I’ve been resisting the trend of microblogging a la twitter/facebook/myspace/etc for a variety of reasons. First of all, while I may be wildly extroverted in some ways, I’m actually a very private person in many others. I don’t mind sharing my opinions, my writing process and some occasional bits of more personal ephemera with my readers in a structured essay-like form like this. However, I have no desire to share an ongoing play by play broadcast of the daily mundane details of my existence with a billion virtual strangers.
Besides, if I’m not busy writing (or handling the business of writing), I’m usually not at my desk. With the exception of the few blogs I read regularly, I’m not a person who spends endless hours goofing around on the internet. I spend so much time at this damn desk every day that I have no desire to spend my rare leisure time here too. Even if I had some newfangled portable gadget that would allow me to be on the internet all the time everywhere I went, I would still rather be reading, playing with my dogs, hitting the heavy bag, having sex or any damn thing that doesn’t involve announcing to the universe exactly what I’m doing at any given moment. In fact, I wonder how anyone has time to actually live their lives when they’re so busy mircoblogging about it.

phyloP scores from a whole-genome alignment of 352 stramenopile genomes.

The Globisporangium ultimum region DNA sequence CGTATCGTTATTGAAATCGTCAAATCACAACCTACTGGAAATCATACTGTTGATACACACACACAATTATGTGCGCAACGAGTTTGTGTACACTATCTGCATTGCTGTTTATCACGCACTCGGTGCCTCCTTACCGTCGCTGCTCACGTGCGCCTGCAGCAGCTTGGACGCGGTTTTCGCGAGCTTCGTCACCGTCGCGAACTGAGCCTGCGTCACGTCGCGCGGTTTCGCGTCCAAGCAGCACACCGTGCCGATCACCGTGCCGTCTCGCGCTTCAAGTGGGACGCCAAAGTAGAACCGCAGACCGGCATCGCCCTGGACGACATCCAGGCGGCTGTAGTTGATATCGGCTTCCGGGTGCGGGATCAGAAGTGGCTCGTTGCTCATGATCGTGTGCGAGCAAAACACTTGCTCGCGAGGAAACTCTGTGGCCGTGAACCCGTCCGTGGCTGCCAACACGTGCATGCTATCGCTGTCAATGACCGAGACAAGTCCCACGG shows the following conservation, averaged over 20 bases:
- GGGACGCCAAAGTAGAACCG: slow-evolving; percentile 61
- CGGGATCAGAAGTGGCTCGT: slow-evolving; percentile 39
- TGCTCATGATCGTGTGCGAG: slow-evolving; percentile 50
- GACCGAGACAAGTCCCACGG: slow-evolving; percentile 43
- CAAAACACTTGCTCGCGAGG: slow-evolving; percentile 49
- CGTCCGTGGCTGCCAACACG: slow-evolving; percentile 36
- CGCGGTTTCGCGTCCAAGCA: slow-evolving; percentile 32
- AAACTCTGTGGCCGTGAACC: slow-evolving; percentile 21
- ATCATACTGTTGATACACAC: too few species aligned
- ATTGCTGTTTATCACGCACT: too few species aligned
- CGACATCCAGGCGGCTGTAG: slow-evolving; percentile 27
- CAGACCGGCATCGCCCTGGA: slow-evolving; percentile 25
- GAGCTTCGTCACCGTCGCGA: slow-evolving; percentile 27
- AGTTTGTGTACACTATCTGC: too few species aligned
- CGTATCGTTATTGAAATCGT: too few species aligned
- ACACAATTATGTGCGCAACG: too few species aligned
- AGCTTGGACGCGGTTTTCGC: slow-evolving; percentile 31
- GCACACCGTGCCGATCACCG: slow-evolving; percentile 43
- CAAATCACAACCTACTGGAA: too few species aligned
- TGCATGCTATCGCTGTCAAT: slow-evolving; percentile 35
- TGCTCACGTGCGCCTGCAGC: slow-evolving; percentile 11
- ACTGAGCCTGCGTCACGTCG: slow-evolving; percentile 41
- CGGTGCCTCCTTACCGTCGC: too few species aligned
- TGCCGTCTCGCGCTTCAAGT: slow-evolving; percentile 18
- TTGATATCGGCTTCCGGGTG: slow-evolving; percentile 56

I guess I also find the trend disturbing because it’s yet another example of how impossible it is to get anyone under 40 to read more than five words in a row. Me, I like reading the blogs of authors whose work I enjoy. It’s almost like DVD supplements to their books, little extra bits of writing that I get as a free bonus for being a fan. I derive no such enjoyment out of single truncated, in-jokey textspeak non-sentences, no matter how much talent the author may possesses.
On the other hand, if I did do that sort of obsessive status update, here’s what it would probably look like:
9:47 am: Christa is writing.
11:06 am: Christa is writing.
2:13 pm: Christa is writing.
5:51 pm: Christa is staring at the blinking curser.
7:32pm: Christa is writing.
So what do you guys think? Writers, do you find mircoblogging to be a useful promotional tool? Readers, do you follow these kinds of feeds or status updates from your favorite authors and do you feel more connected to authors that microblog vs. authors that don’t? Am I just a curmudgeonly old fart? Discuss.